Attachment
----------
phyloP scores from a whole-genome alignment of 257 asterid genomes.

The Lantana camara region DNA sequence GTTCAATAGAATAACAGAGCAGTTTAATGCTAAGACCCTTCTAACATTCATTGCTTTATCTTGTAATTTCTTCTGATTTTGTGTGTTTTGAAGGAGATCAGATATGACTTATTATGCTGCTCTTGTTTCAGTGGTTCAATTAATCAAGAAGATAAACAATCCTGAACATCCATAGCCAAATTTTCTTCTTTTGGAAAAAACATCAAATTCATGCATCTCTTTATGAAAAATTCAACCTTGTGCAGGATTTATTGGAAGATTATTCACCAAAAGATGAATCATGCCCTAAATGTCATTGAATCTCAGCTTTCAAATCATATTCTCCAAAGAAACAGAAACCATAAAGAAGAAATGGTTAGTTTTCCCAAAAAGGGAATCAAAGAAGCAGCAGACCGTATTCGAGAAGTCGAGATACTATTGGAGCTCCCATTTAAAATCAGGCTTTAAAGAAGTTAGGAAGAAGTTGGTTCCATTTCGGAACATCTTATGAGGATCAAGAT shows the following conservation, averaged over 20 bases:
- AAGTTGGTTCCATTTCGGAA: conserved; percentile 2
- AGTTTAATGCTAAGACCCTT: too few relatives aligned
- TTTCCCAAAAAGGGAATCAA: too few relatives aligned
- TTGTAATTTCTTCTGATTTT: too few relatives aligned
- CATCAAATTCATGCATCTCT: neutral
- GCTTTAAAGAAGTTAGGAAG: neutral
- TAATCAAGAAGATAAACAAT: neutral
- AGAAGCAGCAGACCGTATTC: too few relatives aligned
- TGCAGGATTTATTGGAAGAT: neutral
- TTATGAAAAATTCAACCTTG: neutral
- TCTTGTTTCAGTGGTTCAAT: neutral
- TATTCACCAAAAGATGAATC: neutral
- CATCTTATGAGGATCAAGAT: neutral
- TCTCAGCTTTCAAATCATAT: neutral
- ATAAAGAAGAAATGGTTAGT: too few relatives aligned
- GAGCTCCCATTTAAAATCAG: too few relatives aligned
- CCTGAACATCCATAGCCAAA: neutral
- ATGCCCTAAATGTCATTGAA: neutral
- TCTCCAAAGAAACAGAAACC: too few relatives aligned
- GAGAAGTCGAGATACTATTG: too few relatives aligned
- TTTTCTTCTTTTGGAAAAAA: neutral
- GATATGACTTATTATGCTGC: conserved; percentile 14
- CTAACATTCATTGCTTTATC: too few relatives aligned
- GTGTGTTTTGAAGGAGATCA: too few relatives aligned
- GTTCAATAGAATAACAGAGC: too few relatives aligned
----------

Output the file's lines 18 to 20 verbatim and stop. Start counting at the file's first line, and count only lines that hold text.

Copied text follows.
- GAGCTCCCATTTAAAATCAG: too few relatives aligned
- CCTGAACATCCATAGCCAAA: neutral
- ATGCCCTAAATGTCATTGAA: neutral